Because December 25 last year came on an unusually warm and sunny Sabbath morning, the day felt different from most Christmases. I got up early, put on my Sunday clothes, and left the house. My children had agreed that the presents could wait until after church.
I am one of three bishops who help serve the needs of twenty-eight hundred prison inmates housed in Utah State Prison facilities in and near Draper, Utah. Along with many other members and leaders from nearby stakes and wards, I strive to carry out the Savior’s admonition, “I was in prison, and ye came unto me” (Matt. 25:36).
My plan that morning was to speak about the true meaning of Christmas to inmate congregations at four different prison facilities. I hoped to uplift their spirits and assure them of God’s love for them as well as mine.
At my first stop, I was pleased to find that prison officers had already set up chairs, hymnals, and a microphone for our meeting in a visiting room. The spirit of Christmas was off to a good start! A record number of inmates came to church that day.
Before I spoke, I looked into the faces of several inmates whom I had learned to love. I saw Eric*, whom I had blessed soon after I was called as bishop several months earlier. Midway through the blessing I felt impressed to tell him that Heavenly Father loves him and that if he were present, he would encircle Eric in his arms of love. I learned vividly that day that Heavenly Father loves every one of these men and women, for they are his sons and daughters. I know that he wants them to repent and return to him, for Jesus Christ atoned for their sins just as he atoned for everyone else’s.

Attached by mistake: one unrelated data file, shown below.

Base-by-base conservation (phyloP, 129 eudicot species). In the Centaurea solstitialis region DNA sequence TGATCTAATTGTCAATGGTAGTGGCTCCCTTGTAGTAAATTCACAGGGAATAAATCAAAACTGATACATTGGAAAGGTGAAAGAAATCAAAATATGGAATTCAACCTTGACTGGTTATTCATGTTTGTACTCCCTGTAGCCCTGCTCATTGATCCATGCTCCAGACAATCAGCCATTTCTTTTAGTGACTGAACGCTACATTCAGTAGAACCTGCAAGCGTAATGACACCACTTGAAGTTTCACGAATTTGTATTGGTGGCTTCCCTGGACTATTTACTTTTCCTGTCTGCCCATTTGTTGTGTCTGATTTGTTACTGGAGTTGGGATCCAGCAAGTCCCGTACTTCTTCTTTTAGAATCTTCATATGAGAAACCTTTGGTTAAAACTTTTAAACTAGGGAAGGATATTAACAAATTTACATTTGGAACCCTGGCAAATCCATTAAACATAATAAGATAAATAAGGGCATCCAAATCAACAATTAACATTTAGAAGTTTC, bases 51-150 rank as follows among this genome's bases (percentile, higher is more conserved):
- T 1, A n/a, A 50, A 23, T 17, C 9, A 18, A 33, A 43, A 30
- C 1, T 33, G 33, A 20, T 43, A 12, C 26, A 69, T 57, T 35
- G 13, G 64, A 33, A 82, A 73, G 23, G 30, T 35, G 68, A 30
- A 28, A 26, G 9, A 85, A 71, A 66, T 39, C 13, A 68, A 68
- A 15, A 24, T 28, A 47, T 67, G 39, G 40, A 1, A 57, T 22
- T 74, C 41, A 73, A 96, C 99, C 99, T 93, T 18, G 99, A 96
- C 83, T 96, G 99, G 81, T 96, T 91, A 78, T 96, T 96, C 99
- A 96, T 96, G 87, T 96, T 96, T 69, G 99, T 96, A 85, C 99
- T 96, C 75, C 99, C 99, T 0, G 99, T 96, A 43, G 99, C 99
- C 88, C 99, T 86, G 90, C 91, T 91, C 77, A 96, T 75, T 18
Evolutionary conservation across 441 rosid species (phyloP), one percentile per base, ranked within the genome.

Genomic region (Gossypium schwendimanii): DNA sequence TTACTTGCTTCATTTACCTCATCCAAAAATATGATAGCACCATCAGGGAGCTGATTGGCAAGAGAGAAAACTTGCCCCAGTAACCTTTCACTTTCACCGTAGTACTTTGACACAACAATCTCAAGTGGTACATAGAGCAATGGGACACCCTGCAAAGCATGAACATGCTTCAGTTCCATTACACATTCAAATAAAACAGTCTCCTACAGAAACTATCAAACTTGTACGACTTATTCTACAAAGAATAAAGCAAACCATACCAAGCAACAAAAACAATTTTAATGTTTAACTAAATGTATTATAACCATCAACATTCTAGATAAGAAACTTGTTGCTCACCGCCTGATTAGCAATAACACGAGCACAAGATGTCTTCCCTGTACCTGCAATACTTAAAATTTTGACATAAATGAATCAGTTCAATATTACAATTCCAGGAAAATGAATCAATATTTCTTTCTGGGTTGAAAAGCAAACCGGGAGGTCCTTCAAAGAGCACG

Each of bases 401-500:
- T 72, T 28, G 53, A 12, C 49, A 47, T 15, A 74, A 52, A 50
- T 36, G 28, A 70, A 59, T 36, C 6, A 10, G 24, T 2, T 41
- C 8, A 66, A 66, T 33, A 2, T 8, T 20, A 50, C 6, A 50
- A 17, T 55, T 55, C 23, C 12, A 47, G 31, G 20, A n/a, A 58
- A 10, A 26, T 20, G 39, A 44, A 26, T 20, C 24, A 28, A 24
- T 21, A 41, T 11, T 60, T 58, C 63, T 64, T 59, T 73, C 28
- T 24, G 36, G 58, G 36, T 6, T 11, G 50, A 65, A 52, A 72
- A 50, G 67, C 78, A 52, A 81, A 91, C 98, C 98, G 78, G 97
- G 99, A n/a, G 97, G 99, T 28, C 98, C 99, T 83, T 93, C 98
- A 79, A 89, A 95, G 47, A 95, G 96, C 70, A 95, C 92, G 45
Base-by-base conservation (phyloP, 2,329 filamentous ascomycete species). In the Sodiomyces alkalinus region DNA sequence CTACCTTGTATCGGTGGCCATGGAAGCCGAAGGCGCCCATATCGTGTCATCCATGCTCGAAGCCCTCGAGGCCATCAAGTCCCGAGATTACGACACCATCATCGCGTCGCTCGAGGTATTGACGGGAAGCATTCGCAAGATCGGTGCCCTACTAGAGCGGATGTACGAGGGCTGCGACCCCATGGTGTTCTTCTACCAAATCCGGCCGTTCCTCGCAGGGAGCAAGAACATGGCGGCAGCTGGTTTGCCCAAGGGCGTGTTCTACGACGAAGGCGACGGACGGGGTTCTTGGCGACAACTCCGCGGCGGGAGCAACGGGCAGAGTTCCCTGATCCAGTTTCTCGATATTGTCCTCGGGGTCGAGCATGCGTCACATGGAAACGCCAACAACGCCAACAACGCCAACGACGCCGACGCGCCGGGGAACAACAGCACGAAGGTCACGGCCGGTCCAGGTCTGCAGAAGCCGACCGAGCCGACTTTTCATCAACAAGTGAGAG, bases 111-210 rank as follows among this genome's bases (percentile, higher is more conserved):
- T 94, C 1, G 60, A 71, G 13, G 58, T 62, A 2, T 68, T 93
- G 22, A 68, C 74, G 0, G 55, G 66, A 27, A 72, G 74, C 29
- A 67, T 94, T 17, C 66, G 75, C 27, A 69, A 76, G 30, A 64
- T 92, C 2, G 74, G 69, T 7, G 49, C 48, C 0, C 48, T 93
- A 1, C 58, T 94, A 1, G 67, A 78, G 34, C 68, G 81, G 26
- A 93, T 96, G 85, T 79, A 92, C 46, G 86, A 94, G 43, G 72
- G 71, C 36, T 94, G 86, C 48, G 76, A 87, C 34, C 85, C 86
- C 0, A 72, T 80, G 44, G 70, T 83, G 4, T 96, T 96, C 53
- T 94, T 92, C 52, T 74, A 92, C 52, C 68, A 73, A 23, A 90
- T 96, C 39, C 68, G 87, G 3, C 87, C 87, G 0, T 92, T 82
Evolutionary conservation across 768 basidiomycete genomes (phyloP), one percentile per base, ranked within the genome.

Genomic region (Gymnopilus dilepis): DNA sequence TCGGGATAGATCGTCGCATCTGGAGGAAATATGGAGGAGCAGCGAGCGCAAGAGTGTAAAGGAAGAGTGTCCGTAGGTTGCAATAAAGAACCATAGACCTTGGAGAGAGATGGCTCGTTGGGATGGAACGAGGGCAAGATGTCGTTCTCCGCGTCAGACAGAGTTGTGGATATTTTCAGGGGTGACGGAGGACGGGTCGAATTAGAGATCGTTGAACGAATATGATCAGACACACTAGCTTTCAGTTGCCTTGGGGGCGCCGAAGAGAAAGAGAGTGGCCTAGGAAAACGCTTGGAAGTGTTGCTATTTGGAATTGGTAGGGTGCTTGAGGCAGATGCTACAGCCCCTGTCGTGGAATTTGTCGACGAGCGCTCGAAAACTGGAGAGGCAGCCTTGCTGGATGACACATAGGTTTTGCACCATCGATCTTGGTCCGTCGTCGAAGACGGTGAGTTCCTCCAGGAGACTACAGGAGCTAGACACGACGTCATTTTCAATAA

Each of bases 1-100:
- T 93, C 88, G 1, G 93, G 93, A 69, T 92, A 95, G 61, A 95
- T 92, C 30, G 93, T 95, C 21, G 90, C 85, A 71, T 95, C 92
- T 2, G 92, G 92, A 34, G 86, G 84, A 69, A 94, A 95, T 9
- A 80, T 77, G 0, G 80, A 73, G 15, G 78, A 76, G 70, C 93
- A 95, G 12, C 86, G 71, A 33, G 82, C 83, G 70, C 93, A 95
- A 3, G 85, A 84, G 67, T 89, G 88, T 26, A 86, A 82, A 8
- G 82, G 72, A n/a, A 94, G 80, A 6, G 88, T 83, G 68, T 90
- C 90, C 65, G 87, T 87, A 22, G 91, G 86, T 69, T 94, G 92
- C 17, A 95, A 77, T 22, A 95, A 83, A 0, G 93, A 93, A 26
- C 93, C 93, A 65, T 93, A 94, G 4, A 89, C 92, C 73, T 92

I looked into the faces of the inmate choir members and remembered my first Sunday as a new branch president in the prison system. The choir sang a medley of Latter-day Saint hymns that day, and I will never forget the strong spirit I felt. I had thought that the Spirit would be absent within the walls of prison, but I was wrong: the Spirit is there very powerfully. As the choir sang that first Sunday, my wife leaned over and said, “I’ve never seen music make you cry like this.”
I looked into the face of Carl, who had spent hours crocheting his family a Christmas-tree skirt one year. I remembered the time we brought Carl’s son to see his father at a prison family home evening. When it came time to leave, Carl embraced his son, and tears ran down the cheeks of the fourteen-year-old. My heart filled with compassion when I realized that this boy had no memories of his father’s being outside of prison.
Andrew’s face brought back the memory of his telling me about being incarcerated in a foreign prison. To pass the time, he had whistled the hymn “We Thank Thee, O God, for a Prophet.” One of the guards overheard him, and Andrew soon learned that the guard was a counselor in his local bishopric. Andrew expressed love for that man, who befriended him and made his prison time more tolerable.